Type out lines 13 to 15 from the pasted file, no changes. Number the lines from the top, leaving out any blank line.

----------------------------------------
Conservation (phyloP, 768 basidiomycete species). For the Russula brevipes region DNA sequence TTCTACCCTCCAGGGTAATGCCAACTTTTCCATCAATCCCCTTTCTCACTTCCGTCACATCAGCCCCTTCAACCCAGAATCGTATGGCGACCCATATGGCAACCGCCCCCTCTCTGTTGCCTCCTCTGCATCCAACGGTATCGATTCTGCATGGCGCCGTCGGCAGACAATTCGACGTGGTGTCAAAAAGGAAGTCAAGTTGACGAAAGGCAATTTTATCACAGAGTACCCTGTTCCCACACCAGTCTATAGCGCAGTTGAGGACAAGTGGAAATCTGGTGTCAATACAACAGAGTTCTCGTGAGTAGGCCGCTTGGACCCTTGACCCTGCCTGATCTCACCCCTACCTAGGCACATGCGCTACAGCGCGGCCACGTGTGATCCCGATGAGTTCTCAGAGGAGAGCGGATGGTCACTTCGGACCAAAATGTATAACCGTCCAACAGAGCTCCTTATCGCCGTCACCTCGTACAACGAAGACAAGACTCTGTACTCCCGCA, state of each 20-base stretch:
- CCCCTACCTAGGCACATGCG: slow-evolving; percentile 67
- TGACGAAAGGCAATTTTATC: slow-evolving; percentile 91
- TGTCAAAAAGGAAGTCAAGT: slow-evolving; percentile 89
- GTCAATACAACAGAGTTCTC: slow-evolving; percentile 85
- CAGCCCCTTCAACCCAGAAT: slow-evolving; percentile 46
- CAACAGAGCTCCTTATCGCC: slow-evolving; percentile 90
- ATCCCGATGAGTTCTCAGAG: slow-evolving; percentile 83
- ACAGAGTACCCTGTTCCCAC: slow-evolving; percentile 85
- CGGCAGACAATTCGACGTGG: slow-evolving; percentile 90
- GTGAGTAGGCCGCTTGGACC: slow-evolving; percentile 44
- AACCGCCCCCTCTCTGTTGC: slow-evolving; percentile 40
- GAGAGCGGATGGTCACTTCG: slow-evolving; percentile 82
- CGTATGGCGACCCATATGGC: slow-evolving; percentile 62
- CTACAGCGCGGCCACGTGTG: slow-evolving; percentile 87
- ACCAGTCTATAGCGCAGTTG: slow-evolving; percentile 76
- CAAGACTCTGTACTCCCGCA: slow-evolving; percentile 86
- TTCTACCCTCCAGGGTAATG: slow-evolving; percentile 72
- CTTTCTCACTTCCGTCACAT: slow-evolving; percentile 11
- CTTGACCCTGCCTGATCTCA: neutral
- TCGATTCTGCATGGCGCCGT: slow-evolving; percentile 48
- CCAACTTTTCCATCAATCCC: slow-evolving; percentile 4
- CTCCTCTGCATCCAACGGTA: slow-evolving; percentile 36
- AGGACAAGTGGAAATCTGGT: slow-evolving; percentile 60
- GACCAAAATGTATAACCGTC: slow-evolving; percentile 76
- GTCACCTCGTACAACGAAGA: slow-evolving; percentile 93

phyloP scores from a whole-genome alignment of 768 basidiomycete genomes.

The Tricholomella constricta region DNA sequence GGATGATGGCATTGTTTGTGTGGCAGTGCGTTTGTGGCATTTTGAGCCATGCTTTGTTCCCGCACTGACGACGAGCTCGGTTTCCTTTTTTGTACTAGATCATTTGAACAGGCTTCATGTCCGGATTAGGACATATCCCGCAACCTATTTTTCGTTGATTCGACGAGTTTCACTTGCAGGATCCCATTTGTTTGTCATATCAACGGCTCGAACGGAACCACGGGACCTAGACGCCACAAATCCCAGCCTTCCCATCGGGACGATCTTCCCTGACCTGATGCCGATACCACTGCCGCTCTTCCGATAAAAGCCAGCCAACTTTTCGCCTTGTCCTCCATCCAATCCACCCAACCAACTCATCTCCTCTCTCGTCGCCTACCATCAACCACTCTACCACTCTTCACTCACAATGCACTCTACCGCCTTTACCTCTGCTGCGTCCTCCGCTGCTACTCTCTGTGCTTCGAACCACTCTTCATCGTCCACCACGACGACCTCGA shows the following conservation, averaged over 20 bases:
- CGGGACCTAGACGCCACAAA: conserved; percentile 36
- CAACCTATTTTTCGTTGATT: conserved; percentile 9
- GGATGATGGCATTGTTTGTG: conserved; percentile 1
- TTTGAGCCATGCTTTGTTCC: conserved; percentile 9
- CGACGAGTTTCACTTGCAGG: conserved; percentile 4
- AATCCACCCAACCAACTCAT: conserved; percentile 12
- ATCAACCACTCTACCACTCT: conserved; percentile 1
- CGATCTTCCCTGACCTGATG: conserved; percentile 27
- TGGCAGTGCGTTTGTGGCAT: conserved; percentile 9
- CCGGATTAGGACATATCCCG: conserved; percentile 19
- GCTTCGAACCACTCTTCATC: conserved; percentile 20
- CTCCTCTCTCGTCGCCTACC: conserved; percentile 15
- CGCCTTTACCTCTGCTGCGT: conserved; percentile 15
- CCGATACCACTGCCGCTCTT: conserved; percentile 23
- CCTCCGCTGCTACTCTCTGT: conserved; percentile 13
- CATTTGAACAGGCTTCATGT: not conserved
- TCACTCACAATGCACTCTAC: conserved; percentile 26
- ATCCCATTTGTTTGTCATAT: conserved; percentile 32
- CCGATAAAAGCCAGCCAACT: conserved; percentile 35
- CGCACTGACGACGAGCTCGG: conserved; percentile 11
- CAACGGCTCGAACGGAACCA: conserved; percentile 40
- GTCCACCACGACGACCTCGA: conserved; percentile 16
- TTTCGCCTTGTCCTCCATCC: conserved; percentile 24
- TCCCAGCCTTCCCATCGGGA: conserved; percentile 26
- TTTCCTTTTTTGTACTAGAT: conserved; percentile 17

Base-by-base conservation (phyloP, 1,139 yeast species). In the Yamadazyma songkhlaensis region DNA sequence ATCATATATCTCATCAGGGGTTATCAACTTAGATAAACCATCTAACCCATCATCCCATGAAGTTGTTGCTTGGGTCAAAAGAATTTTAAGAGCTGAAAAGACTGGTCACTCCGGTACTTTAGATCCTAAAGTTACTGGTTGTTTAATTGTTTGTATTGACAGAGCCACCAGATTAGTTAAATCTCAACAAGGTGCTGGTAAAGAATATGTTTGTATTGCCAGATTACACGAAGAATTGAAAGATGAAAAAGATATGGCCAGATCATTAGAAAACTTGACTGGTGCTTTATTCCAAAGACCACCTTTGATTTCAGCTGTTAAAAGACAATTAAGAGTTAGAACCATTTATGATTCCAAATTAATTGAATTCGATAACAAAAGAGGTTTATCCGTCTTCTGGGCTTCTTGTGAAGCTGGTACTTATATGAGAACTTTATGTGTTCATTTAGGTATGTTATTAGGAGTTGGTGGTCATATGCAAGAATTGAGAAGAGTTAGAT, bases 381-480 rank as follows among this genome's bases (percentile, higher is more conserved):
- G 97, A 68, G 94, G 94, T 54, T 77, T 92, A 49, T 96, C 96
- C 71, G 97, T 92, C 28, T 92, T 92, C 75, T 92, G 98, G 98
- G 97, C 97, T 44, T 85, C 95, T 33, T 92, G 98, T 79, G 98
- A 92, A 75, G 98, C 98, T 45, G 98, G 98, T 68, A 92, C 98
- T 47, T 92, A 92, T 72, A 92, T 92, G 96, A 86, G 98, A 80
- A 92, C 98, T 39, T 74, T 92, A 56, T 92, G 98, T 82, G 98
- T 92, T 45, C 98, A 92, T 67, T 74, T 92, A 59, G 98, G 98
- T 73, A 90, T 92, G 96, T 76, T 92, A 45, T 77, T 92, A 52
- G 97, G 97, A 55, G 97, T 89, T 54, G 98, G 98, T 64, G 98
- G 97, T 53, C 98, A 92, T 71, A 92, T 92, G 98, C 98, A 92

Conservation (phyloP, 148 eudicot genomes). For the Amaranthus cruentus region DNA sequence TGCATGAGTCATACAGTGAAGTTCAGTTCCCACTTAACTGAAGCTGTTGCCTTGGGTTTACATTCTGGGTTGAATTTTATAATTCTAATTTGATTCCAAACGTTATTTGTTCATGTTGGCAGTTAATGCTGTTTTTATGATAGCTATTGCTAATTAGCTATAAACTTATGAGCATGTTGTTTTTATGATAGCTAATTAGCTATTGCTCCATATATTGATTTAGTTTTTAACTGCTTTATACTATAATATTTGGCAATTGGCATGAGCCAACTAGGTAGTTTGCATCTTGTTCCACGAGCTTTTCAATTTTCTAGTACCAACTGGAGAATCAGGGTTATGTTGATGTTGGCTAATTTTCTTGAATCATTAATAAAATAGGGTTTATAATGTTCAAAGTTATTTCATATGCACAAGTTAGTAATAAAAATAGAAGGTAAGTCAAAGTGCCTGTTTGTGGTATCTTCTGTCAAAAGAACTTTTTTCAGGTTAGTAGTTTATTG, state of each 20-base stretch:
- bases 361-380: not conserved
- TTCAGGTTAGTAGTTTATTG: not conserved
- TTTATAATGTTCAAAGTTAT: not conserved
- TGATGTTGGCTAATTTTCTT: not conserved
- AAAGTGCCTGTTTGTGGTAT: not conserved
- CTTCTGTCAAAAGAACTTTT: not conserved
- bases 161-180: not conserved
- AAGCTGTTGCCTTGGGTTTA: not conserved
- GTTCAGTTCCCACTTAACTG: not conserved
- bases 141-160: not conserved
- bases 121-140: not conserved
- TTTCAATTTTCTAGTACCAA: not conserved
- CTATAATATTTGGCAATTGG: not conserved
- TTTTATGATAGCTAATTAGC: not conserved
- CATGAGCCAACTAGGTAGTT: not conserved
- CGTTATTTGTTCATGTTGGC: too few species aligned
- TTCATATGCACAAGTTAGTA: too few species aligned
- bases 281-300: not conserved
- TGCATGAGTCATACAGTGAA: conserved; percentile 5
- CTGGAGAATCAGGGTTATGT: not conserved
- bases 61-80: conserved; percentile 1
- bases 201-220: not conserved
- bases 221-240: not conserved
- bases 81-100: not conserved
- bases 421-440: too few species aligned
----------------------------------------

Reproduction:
- GAGAGCGGATGGTCACTTCG: slow-evolving; percentile 82
- CGTATGGCGACCCATATGGC: slow-evolving; percentile 62
- CTACAGCGCGGCCACGTGTG: slow-evolving; percentile 87